Expertise is traditionally classified into perceptual, cognitive, and motor forms. I argue that the empirical research literature on expertise gives us compelling reasons to reject this traditional classification and accept an alternative. According to the alternative I support there is expertise in forming impressions, which further divides into expertise in forming sensory and intellectual impressions, and there is expertise in performing actions, which further divides into expertise in performing mental and bodily actions. The traditional category of cognitive expertise splits into (...)
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  31.  8
    Der Wald im Haus. Zum Wechselspiel von Holzressourcen und Hausbau.Tilmann Marstaller - 2008 - Das Mittelalter 13 (2).
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  32. Gurwitsch’s Phenomenal Holism.Elijah Chudnoff - 2013 - Phenomenology and the Cognitive Sciences 12 (3):559-578.
    Aron Gurwitsch made two main contributions to phenomenology. He showed how to import Gestalt theoretical ideas into Husserl’s framework of constitutive phenomenology. And he explored the light this move sheds on both the overall structure of experience and on particular kinds of experience, especially perceptual experiences and conscious shifts in attention. The primary focus of this paper is the overall structure of experience. I show how Gurwitsch’s Gestalt theoretically informed phenomenological investigations provide a basis for defending what I will call (...)
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  33.  56
    John Stuart Mill, Determinism, and the Problem of Induction.Elijah Millgram - 2009 - Australasian Journal of Philosophy 87 (2):183-199.
    Auguste Comte's doctrine of the three phases through which sciences pass (the theological, the metaphysical, and the positive) allows us to explain what John Stuart Mill was attempting in his magnum opus, the System of Logic: namely, to move the science of logic to its terminal and 'positive' stage. Both Mill's startling account of deduction and his unremarked solution to the Humean problem of induction eliminate the notions of necessity or force—in this case, the 'logical must'—characteristic of a science's metaphysical (...)
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  34. In Search of Intuition.Elijah Chudnoff - 2020 - Australasian Journal of Philosophy 98 (3):465-480.
    What are intuitions? Stereotypical examples may suggest that they are the results of common intellectual reflexes. But some intuitions defy the stereotype: there are hard-won intuitions that take d...
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  35. Intellectual Gestalts.Elijah Chudnoff - 2013 - In Uriah Kriegel (ed.), Phenomenal Intentionality. Oxford University Press. pp. 174.
    Phenomenal holism is the thesis that some phenomenal characters can only be instantiated by experiences that are parts of certain wholes. The first aim of this paper is to defend phenomenal holism. I argue, moreover, that there are complex intellectual experiences (intellectual gestalts)—such as experiences of grasping a proof—whose parts instantiate holistic phenomenal characters. Proponents of cognitive phenomenology believe that some phenomenal characters can only be instantiated by experiences that are not purely sensory. The second aim of this paper is (...)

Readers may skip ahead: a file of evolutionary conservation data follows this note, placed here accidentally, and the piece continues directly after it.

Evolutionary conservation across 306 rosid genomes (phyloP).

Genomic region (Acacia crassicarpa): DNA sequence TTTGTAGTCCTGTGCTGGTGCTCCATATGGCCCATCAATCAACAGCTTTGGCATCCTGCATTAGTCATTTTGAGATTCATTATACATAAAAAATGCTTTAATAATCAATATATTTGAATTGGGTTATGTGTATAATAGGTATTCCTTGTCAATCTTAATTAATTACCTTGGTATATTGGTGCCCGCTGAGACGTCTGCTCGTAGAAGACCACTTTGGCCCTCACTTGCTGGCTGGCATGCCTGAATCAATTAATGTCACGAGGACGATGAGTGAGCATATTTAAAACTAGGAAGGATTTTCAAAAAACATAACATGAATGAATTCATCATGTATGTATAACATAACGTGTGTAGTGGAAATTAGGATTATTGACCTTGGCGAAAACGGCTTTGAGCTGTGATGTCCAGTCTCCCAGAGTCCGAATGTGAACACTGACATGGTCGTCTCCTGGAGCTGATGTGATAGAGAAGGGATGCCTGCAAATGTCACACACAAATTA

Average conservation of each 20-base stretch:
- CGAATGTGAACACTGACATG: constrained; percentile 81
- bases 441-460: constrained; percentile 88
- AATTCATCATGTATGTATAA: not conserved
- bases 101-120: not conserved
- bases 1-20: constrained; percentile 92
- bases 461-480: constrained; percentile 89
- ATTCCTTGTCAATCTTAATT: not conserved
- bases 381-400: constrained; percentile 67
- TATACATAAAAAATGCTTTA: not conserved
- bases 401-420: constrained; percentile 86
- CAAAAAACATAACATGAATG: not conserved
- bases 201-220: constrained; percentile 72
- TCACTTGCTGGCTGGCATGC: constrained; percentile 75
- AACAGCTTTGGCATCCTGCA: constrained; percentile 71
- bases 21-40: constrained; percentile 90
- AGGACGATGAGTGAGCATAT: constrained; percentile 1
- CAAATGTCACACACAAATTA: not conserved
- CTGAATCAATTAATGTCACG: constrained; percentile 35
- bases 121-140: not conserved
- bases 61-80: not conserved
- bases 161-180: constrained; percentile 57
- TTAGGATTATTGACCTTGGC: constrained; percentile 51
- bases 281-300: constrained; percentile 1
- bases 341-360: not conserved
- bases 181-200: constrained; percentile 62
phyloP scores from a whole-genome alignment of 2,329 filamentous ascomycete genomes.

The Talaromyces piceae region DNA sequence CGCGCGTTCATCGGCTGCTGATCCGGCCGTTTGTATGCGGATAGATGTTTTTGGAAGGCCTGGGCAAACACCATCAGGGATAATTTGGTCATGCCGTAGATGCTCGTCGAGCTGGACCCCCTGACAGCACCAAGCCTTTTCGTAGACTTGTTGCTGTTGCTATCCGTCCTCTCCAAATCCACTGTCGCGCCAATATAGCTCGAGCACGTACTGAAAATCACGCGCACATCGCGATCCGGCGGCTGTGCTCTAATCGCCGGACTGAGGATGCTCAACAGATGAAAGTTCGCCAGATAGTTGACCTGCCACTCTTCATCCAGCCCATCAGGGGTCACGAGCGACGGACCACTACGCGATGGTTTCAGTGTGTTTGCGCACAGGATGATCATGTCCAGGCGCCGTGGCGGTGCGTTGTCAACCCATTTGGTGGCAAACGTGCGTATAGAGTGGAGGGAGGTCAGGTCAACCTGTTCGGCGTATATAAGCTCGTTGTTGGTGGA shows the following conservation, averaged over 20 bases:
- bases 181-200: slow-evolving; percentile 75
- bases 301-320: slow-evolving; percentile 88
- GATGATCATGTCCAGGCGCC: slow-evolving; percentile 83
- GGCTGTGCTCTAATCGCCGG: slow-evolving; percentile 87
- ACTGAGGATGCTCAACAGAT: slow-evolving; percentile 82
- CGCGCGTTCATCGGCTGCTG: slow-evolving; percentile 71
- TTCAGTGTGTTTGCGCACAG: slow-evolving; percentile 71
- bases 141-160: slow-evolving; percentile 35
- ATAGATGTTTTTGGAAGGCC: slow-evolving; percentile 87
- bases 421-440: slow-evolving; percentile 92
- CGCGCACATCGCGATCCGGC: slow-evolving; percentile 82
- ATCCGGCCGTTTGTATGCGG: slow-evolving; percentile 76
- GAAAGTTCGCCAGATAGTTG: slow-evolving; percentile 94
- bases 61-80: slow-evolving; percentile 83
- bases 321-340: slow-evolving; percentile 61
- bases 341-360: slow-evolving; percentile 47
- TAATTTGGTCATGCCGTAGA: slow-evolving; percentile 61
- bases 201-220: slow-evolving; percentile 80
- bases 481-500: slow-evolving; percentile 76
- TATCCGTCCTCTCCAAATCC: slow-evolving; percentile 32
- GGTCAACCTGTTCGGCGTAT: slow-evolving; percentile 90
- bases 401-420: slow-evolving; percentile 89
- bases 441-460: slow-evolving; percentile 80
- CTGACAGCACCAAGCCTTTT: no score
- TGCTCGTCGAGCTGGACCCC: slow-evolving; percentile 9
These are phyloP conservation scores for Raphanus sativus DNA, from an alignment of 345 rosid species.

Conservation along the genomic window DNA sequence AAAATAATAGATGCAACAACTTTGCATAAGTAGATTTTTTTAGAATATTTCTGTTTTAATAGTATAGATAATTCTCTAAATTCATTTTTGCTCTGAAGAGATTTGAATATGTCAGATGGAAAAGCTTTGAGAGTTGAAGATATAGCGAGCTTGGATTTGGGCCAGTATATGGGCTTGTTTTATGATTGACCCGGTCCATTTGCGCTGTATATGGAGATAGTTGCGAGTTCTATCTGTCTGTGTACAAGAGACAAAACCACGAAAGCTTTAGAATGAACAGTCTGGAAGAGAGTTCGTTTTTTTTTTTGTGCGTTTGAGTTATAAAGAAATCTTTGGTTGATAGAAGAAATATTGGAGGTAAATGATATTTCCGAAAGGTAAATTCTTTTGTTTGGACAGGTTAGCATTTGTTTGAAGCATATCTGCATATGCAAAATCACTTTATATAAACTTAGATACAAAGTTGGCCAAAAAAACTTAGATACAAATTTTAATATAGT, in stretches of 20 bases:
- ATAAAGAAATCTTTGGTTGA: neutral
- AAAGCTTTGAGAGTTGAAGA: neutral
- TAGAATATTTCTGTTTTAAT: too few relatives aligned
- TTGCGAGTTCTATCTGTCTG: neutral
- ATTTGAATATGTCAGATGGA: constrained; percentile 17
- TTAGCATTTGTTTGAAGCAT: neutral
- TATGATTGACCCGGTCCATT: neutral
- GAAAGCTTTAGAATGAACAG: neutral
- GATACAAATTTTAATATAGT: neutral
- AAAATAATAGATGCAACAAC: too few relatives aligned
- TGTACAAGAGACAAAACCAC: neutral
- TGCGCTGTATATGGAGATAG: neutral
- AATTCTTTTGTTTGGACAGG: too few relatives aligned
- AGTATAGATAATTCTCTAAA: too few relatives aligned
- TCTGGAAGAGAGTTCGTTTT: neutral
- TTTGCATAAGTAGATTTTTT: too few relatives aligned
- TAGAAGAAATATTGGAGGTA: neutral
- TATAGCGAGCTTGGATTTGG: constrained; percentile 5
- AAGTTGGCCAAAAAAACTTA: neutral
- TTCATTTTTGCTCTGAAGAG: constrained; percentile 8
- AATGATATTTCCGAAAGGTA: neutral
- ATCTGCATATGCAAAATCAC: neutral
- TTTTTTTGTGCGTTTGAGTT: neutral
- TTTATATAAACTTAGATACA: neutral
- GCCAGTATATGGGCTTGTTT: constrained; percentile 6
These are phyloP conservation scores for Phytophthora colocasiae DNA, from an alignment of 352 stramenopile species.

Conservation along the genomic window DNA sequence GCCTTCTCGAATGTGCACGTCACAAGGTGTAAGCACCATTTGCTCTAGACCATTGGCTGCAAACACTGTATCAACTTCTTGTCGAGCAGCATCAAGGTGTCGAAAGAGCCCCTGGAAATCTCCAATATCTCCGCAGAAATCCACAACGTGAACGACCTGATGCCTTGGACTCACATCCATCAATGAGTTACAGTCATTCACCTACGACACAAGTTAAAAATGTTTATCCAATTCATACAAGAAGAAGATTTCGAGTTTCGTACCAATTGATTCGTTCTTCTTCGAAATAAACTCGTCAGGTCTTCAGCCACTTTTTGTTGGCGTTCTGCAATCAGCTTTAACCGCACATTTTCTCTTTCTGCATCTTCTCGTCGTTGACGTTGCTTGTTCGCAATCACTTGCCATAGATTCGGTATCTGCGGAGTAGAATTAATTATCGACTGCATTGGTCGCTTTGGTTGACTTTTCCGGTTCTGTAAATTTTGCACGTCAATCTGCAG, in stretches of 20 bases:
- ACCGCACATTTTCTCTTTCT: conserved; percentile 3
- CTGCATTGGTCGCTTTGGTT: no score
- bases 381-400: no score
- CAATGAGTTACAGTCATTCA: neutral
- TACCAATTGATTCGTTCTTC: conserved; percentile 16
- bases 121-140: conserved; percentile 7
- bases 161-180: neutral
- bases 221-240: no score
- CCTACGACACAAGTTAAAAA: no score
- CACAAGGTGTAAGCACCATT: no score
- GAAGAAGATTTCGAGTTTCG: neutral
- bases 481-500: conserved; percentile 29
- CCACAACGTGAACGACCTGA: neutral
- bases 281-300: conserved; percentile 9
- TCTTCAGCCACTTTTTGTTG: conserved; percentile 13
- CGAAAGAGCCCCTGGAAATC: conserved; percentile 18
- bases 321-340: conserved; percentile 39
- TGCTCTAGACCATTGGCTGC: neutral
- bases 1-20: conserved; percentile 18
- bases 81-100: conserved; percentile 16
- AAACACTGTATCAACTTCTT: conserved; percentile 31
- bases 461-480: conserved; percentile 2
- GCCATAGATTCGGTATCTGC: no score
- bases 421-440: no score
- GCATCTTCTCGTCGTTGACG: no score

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  36.  12
    Integrating Models of Interval Timing and Reinforcement Learning.Elijah A. Petter, Samuel J. Gershman & Warren H. Meck - 2018 - Trends in Cognitive Sciences 22 (10):911-922.
  37. Wald . - Realitate Si Limbaj. [REVIEW]M. Chastaing - 1972 - Revue Philosophique de la France Et de l'Etranger 162:487.
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  38. Robert Wald Sussman: The Myth of Race. The Troubling Persistence of an Unscientific Idea.Victor Lund Shammas - 2015 - Agora 32 (3-04):234-239.
  39. Is Intuition Based On Understanding?[I Thank Jo].Elijah Chudnoff - 2013 - Philosophy and Phenomenological Research 86 (1):42-67.
    According to the most popular non-skeptical views about intuition, intuitions justify beliefs because they are based on understanding. More precisely: if intuiting that p justifies you in believing that p it does so because your intuition is based on your understanding of the proposition that p. The aim of this paper is to raise some challenges for accounts of intuitive justification along these lines. I pursue this project from a non-skeptical perspective. I argue that there are cases in which intuiting (...)
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  40. Arguing From Molinism to Neo-Molinism.Elijah Hess - 2015 - Philosophia Christi 17 (2):331-351.
    In a pair of recent essays, William Lane Craig has argued that certain open theist understandings of the nature of the future are both semantically and modally confused. I argue that this is not the case and show that, if consistently observed, the customary semantics for counterfactuals Craig relies on not only undermine the validity of his complaint against the open theist, they actually support an argument for the openness position.
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  41. Was Hume a Humean?Elijah Millgram - 1995 - Hume Studies 21 (1):75-94.
    I am going to argue that linking Hume’s name with instrumentalism is as inappropriate as linking Aristotle’s: that, as a matter of textual point, the Hume of the Treatise is not an instrumentalist at all, and that the view of practical reasoning that he does have is incompatible with, and far more minimal than, instrumentalism. Then I will consider Hume’s reasons for his view, and argue that they make sense when they are seen against the background of his semantic theory. (...)